The Amazon, Congo and Mekong rivers host one-third of Earth’s freshwater fish species, many of them found nowhere else — and this rich biodiversity is “being ravaged” by the development of hydroelectric dams.
The authors of an article published in the journal Science last week argue that advocates of hydropower often overestimate the economic benefits of dams and underestimate or deliberately downplay the severe impacts on biodiversity and critically important fisheries.
Past research has shown that the carbon emissions from hydroelectric dams greatly exceeds official estimates, and now an international group of 40 scientists are seeking to shine a light on how hydropower, often touted as “sustainable” development, could mean disaster for tropical fish biodiversity.
The Amazon River has 2,300 known species of fish, 16 per cent of the world’s known freshwater species, and more are being discovered every year, the authors of the Science article note. The Congo Basin, meanwhile, ranks second with 1,000 species, and the Mekong comes in at third with 850.
Poor planning and unsustainable infrastructure projects contributed to an average 76 per cent population decline among freshwater species over the last four decades, according to Michele Thieme, a World Wildlife Fund scientist and co-author of the article.
Most existing dams are relatively small and located in upland tributaries, but as many as 450 new hydroelectric dams are already planned or in construction on the Amazon, Congo, and Mekong rivers. Without more careful assessment and holistic planning at the river basin level, the authors say, these new hydropower projects will cause species extinctions and basin-wide fisheries declines.
For instance, the article notes that major dams are usually built where rapids and waterfalls boost hydropower potential, but these are precisely the same sites where many unique fish species that have adapted to live in fast water are found.
“Far too often in developing countries, major hydropower projects are approved and begun before any serious assessments of environmental and socioeconomic impacts have been conducted,” Dr. Kirk Winemiller, a fisheries scientist at Texas A&M AgriLife Research in College Station, TX and lead author of the article, said in a statement.
Winemiller and his co-authors acknowledge that hydropower projects can help address critical energy needs in developing countries, but they cite numerous instances in which decisionmakers have failed to take into account their full costs over time.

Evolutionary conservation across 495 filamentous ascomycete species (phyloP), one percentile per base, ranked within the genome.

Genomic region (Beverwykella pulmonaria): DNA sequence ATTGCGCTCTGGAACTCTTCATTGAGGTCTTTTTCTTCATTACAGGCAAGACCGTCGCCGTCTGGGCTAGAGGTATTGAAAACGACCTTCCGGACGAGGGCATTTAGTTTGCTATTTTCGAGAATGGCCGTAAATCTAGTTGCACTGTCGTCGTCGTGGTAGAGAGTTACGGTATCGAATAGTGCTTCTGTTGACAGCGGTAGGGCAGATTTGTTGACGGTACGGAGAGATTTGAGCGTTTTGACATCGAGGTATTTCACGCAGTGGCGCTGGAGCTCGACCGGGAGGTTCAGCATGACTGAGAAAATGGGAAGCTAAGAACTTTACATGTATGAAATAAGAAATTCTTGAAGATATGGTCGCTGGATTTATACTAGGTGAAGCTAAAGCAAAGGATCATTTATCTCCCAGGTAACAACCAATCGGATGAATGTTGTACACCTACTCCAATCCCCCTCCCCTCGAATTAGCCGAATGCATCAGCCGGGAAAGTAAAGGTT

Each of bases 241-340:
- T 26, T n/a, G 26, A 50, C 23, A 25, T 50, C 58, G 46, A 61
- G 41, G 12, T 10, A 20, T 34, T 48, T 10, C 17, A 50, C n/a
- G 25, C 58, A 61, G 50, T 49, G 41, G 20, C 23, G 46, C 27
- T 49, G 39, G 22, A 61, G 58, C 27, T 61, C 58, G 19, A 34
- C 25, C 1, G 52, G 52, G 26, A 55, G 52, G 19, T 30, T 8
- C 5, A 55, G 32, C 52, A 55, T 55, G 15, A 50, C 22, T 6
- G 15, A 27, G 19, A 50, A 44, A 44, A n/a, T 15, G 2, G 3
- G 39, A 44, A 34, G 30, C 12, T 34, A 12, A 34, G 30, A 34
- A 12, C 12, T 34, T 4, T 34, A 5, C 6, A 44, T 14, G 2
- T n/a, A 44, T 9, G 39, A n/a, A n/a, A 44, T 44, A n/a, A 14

While geographic data on distributions of tropical fish populations and other aquatic species are incomplete, according to the article, recent research has shown that site selection makes a huge difference in conserving biodiversity.
Nonetheless, the scientists found that some developing countries lack protocols to guide hydroelectric dam construction, while many countries even exempt small dams from any formal decision-making process altogether.
They bring up Brazil as an example, and the Belo Monte hydropower complex, nearing completion on the Xingu River, in particular. The lower stretch of the Xingu provides habitat for about four dozen fish species that are found nowhere else on Earth. When it comes online, Belo Monte will rank third in the world with its installed capacity of 11,233 megawatts, but it also “may set a record for biodiversity loss owing to its location,” Winemiller said.
As many as 334 new dams have been proposed in the Amazon basin alone.
The Science article also highlights an example from Thailand, where it was found that maintaining food security amidst the impacts to local fisheries of the 88 new dams planned to be built by 2030 would require the expansion of agricultural land by anywhere from 19 to 63 per cent.
It’s not just rivers and surrounding ecosystems that take a hit, either, as financial returns from hydropower projects have usually fallen short of expectations.
The authors found that an estimated 75 per cent of large dams ended up costing almost twice as much as the figures used to justify their creation, and that economic projections frequently exclude or underestimate the costs of environmental mitigation. In making the latter point, they point to the example of the Three Gorges Dam and the fact that China ended up having to spend nearly $26 billion to moderate its ecological impacts.
But a lack of transparency during dam approval processes makes it unclear whether funders of these projects and the public are ever fully informed about these economic risks, as well as the long-term impacts on tropical river systems. Winemiller says he and his co-authors wrote the Science article specifically to call attention to the need for better planning when it comes to hydropower projects.
“We wrote the paper to bring global attention to this problem,” Winemiller said, “partly in hopes of stimulating research on tropical rivers, and partly to stimulate better approaches for hydropower development that balance true costs and benefits in the context of cumulative impacts.”
To truly achieve sustainability, Winemiller and his co-authors write, assessments of new projects must go beyond local impacts and account for synergies with existing dams, as well as land cover changes and likely climatic shifts.
“We call for more sophisticated and holistic hydropower planning, including validation of technologies intended to mitigate environmental impacts,” they write. “Should anything less be required when tampering with the world’s great river ecosystems?”
This story was published with permission from Mongabay.
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